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This cuke is longer than a chef’s knife. It took up almost 3 jars by itself.

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My beautiful protopickles on their first day of life. Happy birthday guys!

Lemon chicken, skillet potatoes, squash fritters, zucchini bread

Happy Fourth/random Wednesday in July!

It’s very hot here. Hot and humid. So, without a doubt, it was the perfect day to keep the oven running for 6 hours straight. In my defense, the end results were pretty spectacular.

Late Monday night I marinated some chicken with lemons and some other stuff; this morning I baked it. I didn’t really follow a recipe but if you want to replicate this, have at.

Lemon Chicken with Cherry Tomatoes

1-1/2 lb chicken breast (or whatever meat/meat substitute floats your boat)

2 lemons

a couple tablespoons oil

2 cloves garlic (or more if you hate vampires)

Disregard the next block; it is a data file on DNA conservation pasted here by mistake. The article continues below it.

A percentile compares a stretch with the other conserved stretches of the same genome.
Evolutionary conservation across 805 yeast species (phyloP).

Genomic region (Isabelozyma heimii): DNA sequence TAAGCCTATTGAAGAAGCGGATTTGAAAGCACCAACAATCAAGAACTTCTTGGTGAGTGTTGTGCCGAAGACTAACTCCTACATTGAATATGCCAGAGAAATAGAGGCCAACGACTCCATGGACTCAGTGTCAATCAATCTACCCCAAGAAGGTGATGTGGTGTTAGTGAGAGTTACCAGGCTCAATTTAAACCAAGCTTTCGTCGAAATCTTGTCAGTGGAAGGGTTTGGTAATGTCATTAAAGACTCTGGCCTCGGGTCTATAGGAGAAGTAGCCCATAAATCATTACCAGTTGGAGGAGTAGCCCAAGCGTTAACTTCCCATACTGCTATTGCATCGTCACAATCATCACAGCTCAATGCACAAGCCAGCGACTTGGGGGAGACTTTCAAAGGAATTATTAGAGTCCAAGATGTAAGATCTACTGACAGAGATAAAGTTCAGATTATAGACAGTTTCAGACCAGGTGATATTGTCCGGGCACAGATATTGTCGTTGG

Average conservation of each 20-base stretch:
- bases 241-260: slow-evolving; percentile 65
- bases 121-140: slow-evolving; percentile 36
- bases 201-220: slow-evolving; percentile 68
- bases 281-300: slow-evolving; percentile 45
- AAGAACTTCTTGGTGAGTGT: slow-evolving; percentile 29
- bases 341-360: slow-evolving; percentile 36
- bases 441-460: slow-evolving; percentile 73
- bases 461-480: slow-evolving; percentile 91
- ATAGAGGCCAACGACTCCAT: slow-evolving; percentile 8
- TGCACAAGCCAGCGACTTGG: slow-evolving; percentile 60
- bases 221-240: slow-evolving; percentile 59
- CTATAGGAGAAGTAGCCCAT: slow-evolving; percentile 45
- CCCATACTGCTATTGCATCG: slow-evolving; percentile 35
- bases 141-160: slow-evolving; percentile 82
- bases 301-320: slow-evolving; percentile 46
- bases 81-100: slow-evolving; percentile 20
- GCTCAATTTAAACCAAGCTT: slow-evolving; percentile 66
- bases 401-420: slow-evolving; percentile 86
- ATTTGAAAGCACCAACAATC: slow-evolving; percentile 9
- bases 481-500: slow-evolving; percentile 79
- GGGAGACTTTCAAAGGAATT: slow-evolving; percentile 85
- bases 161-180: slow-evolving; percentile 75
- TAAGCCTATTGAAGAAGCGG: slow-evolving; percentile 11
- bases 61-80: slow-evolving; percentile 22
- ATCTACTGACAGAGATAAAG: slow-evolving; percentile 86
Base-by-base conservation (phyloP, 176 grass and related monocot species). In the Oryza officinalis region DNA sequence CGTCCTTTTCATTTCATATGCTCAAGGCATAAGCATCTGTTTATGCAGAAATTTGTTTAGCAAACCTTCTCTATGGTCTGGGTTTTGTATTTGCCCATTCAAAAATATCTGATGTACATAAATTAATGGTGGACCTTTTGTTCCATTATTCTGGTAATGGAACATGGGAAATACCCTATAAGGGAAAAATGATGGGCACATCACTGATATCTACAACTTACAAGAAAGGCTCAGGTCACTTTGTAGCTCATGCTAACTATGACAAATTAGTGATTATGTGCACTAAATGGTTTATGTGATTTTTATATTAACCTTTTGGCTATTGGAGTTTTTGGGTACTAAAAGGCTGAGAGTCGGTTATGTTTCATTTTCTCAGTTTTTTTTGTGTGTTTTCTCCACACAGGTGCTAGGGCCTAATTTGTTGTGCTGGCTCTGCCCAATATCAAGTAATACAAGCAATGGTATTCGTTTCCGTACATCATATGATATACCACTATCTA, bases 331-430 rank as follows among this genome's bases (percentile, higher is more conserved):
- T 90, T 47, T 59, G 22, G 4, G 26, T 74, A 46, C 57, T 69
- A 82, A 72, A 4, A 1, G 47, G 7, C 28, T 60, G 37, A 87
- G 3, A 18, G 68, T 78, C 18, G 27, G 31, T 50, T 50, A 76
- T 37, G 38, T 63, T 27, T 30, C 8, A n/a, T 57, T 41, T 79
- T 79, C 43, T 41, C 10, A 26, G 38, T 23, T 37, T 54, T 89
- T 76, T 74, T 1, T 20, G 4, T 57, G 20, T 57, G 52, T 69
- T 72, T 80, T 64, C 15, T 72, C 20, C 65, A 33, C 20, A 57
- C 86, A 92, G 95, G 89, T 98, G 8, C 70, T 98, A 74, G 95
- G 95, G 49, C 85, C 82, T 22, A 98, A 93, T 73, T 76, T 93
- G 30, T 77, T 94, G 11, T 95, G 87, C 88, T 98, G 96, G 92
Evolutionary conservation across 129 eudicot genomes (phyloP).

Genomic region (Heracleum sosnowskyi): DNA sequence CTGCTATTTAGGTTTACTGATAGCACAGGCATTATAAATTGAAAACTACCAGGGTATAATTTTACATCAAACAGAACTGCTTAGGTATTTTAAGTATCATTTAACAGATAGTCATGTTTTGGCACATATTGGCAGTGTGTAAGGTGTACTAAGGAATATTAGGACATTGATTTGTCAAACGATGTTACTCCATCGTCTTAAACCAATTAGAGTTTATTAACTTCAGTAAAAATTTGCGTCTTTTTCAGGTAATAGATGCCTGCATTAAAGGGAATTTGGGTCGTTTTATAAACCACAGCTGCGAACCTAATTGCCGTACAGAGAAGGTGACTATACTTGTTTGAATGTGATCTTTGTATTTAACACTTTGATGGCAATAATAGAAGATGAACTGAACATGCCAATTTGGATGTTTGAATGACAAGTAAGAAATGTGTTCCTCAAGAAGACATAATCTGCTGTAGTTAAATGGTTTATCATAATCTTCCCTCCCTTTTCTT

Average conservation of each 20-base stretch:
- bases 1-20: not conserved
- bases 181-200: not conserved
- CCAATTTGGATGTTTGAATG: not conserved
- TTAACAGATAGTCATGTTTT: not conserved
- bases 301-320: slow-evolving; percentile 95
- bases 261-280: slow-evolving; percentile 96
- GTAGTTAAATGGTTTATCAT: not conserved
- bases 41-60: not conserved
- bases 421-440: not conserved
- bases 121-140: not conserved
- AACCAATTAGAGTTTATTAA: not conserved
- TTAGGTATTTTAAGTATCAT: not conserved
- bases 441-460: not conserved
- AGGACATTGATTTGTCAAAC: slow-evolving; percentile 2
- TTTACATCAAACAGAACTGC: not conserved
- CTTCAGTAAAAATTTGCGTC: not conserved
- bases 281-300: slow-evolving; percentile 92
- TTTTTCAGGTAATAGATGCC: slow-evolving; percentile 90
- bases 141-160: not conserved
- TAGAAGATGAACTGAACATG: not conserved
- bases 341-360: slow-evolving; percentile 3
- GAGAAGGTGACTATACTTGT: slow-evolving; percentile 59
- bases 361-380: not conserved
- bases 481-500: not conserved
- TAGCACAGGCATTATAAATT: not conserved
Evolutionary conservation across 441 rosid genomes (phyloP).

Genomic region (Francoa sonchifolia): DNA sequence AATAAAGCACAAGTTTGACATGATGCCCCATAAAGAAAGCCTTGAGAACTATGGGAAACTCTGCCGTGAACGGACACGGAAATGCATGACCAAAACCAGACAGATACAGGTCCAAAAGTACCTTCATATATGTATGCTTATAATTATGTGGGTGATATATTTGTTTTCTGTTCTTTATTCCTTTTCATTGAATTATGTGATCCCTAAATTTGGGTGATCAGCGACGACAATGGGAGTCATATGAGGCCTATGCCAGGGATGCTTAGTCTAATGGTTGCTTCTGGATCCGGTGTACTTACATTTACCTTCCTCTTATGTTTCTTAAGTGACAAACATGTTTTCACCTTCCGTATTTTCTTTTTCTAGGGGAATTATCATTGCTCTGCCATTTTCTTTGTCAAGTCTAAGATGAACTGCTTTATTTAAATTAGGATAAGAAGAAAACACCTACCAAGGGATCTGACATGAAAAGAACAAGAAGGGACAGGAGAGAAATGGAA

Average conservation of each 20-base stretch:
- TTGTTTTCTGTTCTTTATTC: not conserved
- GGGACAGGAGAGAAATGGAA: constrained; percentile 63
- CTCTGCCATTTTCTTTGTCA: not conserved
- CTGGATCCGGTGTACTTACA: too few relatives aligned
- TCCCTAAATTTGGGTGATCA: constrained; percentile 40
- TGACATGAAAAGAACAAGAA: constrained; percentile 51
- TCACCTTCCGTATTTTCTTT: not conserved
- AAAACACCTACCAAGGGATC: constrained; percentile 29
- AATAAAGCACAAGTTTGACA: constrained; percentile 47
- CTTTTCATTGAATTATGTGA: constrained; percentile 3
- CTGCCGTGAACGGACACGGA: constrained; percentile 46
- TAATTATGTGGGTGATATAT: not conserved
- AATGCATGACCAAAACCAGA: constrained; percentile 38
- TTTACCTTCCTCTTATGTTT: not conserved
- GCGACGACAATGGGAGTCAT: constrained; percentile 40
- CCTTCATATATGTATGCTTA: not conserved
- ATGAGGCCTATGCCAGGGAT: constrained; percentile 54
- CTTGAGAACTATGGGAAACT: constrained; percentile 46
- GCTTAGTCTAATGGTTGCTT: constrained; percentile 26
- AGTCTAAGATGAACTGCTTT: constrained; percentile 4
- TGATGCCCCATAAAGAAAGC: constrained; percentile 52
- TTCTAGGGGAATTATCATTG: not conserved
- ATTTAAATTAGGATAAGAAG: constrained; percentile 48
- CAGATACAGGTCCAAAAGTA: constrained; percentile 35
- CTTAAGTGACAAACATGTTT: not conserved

salt and pepper

herbs and spices (I used parsley and tarragon)

one pint cherry tomatoes

Put the chicken in a baggie. Add the oil, garlic, salt, pepper, and spices. Cut the lemons in half and squeeze the juice into the bag. Then throw the lemons in for extra flavor. Marinate for a couple hours or overnight or a day and a half (if you’re forgetful, like me).

Set the oven to 400. Pour the chicken and marinade into a large pan, add the cherry tomatoes. Bake for 30-40 minutes or until you’re reasonably certain the chicken won’t kill you (hits internal temps of 165 or above).

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I also made some skillet potatoes to go with it. Couple of new potatoes (red and white) supplemented with a sweet potato, sliced thin, lightly fried with garlic, salt, and pepper.

Later, it was time to use up all the squash and beets I’ve been getting the last few weeks. I grated it all up (that took over an hour) and started making things.

These are pretty damn good. If you have 20 minutes and some leftover zucchini, you can make them. Mine of course did not look as nice as the picture…